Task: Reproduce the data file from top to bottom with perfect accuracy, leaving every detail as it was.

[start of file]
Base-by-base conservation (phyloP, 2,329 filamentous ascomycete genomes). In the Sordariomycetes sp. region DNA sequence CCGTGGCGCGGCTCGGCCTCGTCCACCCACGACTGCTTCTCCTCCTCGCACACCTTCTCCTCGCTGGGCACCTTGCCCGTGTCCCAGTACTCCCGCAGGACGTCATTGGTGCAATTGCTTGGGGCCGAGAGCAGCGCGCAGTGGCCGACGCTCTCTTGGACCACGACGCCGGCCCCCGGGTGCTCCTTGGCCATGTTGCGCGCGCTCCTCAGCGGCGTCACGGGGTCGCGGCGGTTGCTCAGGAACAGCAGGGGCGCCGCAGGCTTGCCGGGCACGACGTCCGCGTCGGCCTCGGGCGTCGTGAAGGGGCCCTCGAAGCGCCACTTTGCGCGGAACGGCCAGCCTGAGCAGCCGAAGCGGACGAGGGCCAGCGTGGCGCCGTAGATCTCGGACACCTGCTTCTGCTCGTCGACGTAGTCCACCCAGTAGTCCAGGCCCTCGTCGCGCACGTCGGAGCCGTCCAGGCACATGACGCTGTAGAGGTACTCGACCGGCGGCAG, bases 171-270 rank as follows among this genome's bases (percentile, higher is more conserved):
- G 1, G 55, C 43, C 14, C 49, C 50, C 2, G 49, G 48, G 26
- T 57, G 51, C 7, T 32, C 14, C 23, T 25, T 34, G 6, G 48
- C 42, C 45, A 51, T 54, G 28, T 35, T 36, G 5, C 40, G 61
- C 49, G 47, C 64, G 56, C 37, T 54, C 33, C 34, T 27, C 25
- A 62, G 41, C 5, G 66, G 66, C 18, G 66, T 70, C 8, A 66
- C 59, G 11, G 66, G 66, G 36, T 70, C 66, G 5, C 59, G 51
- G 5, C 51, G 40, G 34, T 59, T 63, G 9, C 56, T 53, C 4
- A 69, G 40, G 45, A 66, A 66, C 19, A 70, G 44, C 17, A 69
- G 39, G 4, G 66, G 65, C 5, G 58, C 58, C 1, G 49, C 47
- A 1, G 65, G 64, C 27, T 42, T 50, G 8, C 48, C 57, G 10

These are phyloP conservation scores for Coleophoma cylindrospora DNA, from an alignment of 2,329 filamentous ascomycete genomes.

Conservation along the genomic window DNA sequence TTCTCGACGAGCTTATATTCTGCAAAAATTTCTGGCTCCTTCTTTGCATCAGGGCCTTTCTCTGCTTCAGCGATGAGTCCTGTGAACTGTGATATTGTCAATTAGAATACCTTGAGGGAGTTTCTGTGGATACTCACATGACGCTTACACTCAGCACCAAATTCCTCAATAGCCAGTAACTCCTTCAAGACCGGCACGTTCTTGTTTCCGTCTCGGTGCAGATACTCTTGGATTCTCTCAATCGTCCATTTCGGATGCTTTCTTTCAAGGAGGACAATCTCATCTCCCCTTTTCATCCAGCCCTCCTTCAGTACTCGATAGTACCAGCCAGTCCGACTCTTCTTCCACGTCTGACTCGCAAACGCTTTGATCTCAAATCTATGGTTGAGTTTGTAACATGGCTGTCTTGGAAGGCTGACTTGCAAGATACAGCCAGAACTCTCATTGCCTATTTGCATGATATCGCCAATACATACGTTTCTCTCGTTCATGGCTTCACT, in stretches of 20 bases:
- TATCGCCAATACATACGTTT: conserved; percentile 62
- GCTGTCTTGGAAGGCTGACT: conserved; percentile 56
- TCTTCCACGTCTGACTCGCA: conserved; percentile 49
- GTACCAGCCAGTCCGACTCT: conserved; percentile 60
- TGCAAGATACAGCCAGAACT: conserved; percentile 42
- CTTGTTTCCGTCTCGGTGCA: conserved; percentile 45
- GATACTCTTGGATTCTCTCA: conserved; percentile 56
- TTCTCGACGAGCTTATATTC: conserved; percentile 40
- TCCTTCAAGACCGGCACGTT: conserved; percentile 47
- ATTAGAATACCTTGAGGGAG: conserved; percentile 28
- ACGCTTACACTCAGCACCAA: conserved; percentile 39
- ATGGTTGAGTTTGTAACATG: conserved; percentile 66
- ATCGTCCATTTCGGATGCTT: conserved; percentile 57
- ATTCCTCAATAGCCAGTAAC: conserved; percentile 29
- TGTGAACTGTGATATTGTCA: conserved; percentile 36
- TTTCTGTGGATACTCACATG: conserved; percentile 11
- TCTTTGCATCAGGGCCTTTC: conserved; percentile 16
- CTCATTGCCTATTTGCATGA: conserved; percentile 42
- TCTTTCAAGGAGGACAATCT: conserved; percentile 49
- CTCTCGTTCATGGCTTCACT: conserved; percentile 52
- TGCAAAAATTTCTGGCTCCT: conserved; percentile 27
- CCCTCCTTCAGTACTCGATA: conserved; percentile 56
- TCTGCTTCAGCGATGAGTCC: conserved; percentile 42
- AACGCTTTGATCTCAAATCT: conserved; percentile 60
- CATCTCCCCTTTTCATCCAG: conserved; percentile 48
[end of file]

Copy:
Base-by-base conservation (phyloP, 2,329 filamentous ascomycete genomes). In the Sordariomycetes sp. region DNA sequence CCGTGGCGCGGCTCGGCCTCGTCCACCCACGACTGCTTCTCCTCCTCGCACACCTTCTCCTCGCTGGGCACCTTGCCCGTGTCCCAGTACTCCCGCAGGACGTCATTGGTGCAATTGCTTGGGGCCGAGAGCAGCGCGCAGTGGCCGACGCTCTCTTGGACCACGACGCCGGCCCCCGGGTGCTCCTTGGCCATGTTGCGCGCGCTCCTCAGCGGCGTCACGGGGTCGCGGCGGTTGCTCAGGAACAGCAGGGGCGCCGCAGGCTTGCCGGGCACGACGTCCGCGTCGGCCTCGGGCGTCGTGAAGGGGCCCTCGAAGCGCCACTTTGCGCGGAACGGCCAGCCTGAGCAGCCGAAGCGGACGAGGGCCAGCGTGGCGCCGTAGATCTCGGACACCTGCTTCTGCTCGTCGACGTAGTCCACCCAGTAGTCCAGGCCCTCGTCGCGCACGTCGGAGCCGTCCAGGCACATGACGCTGTAGAGGTACTCGACCGGCGGCAG, bases 171-270 rank as follows among this genome's bases (percentile, higher is more conserved):
- G 1, G 55, C 43, C 14, C 49, C 50, C 2, G 49, G 48, G 26
- T 57, G 51, C 7, T 32, C 14, C 23, T 25, T 34, G 6, G 48
- C 42, C 45, A 51, T 54, G 28, T 35, T 36, G 5, C 40, G 61
- C 49, G 47, C 64, G 56, C 37, T 54, C 33, C 34, T 27, C 25
- A 62, G 41, C 5, G 66, G 66, C 18, G 66, T 70, C 8, A 66
- C 59, G 11, G 66, G 66, G 36, T 70, C 66, G 5, C 59, G 51
- G 5, C 51, G 40, G 34, T 59, T 63, G 9, C 56, T 53, C 4
- A 69, G 40, G 45, A 66, A 66, C 19, A 70, G 44, C 17, A 69
- G 39, G 4, G 66, G 65, C 5, G 58, C 58, C 1, G 49, C 47
- A 1, G 65, G 64, C 27, T 42, T 50, G 8, C 48, C 57, G 10

These are phyloP conservation scores for Coleophoma cylindrospora DNA, from an alignment of 2,329 filamentous ascomycete genomes.

Conservation along the genomic window DNA sequence TTCTCGACGAGCTTATATTCTGCAAAAATTTCTGGCTCCTTCTTTGCATCAGGGCCTTTCTCTGCTTCAGCGATGAGTCCTGTGAACTGTGATATTGTCAATTAGAATACCTTGAGGGAGTTTCTGTGGATACTCACATGACGCTTACACTCAGCACCAAATTCCTCAATAGCCAGTAACTCCTTCAAGACCGGCACGTTCTTGTTTCCGTCTCGGTGCAGATACTCTTGGATTCTCTCAATCGTCCATTTCGGATGCTTTCTTTCAAGGAGGACAATCTCATCTCCCCTTTTCATCCAGCCCTCCTTCAGTACTCGATAGTACCAGCCAGTCCGACTCTTCTTCCACGTCTGACTCGCAAACGCTTTGATCTCAAATCTATGGTTGAGTTTGTAACATGGCTGTCTTGGAAGGCTGACTTGCAAGATACAGCCAGAACTCTCATTGCCTATTTGCATGATATCGCCAATACATACGTTTCTCTCGTTCATGGCTTCACT, in stretches of 20 bases:
- TATCGCCAATACATACGTTT: conserved; percentile 62
- GCTGTCTTGGAAGGCTGACT: conserved; percentile 56
- TCTTCCACGTCTGACTCGCA: conserved; percentile 49
- GTACCAGCCAGTCCGACTCT: conserved; percentile 60
- TGCAAGATACAGCCAGAACT: conserved; percentile 42
- CTTGTTTCCGTCTCGGTGCA: conserved; percentile 45
- GATACTCTTGGATTCTCTCA: conserved; percentile 56
- TTCTCGACGAGCTTATATTC: conserved; percentile 40
- TCCTTCAAGACCGGCACGTT: conserved; percentile 47
- ATTAGAATACCTTGAGGGAG: conserved; percentile 28
- ACGCTTACACTCAGCACCAA: conserved; percentile 39
- ATGGTTGAGTTTGTAACATG: conserved; percentile 66
- ATCGTCCATTTCGGATGCTT: conserved; percentile 57
- ATTCCTCAATAGCCAGTAAC: conserved; percentile 29
- TGTGAACTGTGATATTGTCA: conserved; percentile 36
- TTTCTGTGGATACTCACATG: conserved; percentile 11
- TCTTTGCATCAGGGCCTTTC: conserved; percentile 16
- CTCATTGCCTATTTGCATGA: conserved; percentile 42
- TCTTTCAAGGAGGACAATCT: conserved; percentile 49
- CTCTCGTTCATGGCTTCACT: conserved; percentile 52
- TGCAAAAATTTCTGGCTCCT: conserved; percentile 27
- CCCTCCTTCAGTACTCGATA: conserved; percentile 56
- TCTGCTTCAGCGATGAGTCC: conserved; percentile 42
- AACGCTTTGATCTCAAATCT: conserved; percentile 60
- CATCTCCCCTTTTCATCCAG: conserved; percentile 48